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ORIGINAL ARTICLE
Year : 2014  |  Volume : 48  |  Issue : 1  |  Page : 60-66

The efficacy of diagnostic battery in Pott's disease: A prospective study


1 Department of Neurosurgery, Sanjay Gandhi Post Graduate Institute of Medical Sciences, Lucknow, Uttar Pradesh, India
2 Department of Microbiology, Sanjay Gandhi Post Graduate Institute of Medical Sciences, Lucknow, Uttar Pradesh, India
3 Department of Pathology, Sanjay Gandhi Post Graduate Institute of Medical Sciences, Lucknow, Uttar Pradesh, India
4 Department of Biotechnology, Babasaheb Bhimrao Ambedkar University, Lucknow, Uttar Pradesh, India

Correspondence Address:
Raj Kumar
Department of Neurosurgery, Sanjay Gandhi Post Graduate Institute of Medical Sciences Lucknow - 226 014, Uttar Pradesh
India
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Source of Support: None, Conflict of Interest: None


DOI: 10.4103/0019-5413.125503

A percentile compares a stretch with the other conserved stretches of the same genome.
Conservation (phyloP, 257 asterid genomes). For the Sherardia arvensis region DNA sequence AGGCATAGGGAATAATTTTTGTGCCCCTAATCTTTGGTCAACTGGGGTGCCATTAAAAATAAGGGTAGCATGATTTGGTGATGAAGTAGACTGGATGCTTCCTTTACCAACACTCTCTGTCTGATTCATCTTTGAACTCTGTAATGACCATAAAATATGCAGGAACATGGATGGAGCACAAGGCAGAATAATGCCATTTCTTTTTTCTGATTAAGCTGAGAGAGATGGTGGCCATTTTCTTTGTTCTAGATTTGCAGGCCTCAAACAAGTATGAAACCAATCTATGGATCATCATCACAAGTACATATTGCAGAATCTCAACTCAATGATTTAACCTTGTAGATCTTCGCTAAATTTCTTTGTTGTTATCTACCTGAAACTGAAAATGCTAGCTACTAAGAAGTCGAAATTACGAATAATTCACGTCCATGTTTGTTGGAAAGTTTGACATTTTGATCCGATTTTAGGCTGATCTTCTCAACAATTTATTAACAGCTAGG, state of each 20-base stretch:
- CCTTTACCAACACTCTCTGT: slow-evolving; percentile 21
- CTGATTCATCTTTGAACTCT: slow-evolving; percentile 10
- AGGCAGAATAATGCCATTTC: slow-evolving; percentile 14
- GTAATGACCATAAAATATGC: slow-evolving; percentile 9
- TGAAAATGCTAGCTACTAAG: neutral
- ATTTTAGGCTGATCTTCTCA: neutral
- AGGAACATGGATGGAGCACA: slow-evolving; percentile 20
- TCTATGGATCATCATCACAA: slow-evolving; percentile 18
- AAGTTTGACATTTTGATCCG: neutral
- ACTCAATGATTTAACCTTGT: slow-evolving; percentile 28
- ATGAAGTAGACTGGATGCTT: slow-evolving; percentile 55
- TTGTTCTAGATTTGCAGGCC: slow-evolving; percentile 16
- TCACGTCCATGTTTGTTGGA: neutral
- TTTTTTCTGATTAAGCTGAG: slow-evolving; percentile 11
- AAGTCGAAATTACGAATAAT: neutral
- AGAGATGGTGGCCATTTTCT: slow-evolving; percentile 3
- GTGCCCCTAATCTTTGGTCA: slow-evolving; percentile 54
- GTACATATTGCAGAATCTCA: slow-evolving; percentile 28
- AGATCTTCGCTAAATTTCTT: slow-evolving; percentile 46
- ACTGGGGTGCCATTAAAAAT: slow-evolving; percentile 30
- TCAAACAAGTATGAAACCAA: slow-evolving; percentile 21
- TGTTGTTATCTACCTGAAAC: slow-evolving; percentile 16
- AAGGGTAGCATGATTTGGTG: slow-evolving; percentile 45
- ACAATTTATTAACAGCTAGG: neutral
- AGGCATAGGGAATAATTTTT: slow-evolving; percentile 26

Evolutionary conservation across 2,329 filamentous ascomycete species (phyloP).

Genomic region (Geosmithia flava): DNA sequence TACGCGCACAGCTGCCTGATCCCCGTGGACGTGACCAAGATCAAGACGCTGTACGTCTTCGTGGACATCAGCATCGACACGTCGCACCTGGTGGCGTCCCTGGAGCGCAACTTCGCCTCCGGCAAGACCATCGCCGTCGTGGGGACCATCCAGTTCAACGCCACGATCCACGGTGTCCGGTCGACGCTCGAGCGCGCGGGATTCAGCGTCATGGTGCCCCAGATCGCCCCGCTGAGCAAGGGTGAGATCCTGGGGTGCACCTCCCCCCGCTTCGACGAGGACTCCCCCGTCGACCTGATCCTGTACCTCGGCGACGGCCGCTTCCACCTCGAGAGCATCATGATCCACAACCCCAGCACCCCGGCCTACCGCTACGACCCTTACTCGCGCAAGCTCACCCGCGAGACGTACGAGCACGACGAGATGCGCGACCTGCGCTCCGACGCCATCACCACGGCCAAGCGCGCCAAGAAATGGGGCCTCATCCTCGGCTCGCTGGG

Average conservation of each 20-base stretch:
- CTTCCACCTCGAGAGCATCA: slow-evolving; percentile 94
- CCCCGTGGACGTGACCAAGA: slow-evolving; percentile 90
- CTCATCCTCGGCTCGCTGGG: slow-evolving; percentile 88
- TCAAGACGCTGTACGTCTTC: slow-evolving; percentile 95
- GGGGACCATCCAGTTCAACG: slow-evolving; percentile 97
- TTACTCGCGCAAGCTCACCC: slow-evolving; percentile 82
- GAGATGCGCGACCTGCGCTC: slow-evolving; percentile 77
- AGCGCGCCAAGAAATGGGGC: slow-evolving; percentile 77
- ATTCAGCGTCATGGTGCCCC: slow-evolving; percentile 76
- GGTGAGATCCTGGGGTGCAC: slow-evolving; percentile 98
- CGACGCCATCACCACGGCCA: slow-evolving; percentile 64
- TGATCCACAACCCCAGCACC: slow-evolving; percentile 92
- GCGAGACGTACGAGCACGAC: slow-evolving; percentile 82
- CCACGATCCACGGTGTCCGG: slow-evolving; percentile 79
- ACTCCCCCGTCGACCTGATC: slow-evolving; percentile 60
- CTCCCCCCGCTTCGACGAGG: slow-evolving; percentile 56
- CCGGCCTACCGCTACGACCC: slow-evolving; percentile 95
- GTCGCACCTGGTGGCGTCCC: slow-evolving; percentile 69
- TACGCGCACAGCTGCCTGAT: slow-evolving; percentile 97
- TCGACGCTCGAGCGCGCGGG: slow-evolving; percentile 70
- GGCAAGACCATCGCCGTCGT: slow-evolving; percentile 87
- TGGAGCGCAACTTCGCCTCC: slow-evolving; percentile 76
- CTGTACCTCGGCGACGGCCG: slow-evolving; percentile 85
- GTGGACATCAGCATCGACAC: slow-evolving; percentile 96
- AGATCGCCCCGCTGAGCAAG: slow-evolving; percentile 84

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Background: The diagnosis of Pott's disease is mostly based on clinicoradiological observations substantiated by the bacterial culture, staining and histopathology. Since, no single technique is enough to conclude Pott's disease in diagnosis, the present study was undertaken to correlate the clinicoradiological, microbiological, histopathological and molecular method to evaluate the effectiveness in diagnosis of Pott's disease. Materials and Methods: 62 clinicoradiologically suspected cases of Pott's disease were included in this study. The specimens for diagnostic work up were collected either during surgery or by computed tomography guided fine needle aspiration. All these specimens were tested for tuberculosis (TB) through Ziehl-Neelsen (ZN) microscopy, BACTEC culture, histopathology and polymerase chain reaction (PCR). The final diagnosis was established by the results of performed tests and clinicoradiological improvement of cases at the end of 6 months on anti tubercular treatment. Results: Out of 62 cases, 7 were excluded from this study as these were turned out to be neoplastic lesions on histopathology. Amongst remaining 55 cases, the TB was diagnosed in 39 (71%) on histopathology, 37 (67.5%) on PCR, 27 (49%) on BACTEC culture and 20 (36.3%) on ZN microscopy. Ultimately 45 cases were tested as positive and 10 were detected as negative for TB in combination of ZN microscopy, BACTEC culture and histopathology. PCR was positive in 37 of 45 cases and 10/55 cases remained negative. On clinical analysis of these 10 cases, it was noted that these were cases of relapse/poor compliance. The combination of PCR and histopathology was also shown positive for TB in 45 cases. Hence, the PCR showed a fair positive agreement (Κc = 0.63) against the combined results of all performed traditional methods. Conclusions: The combination of PCR and histopathology is a rapid and efficient tool for diagnosis of Pott's disease.


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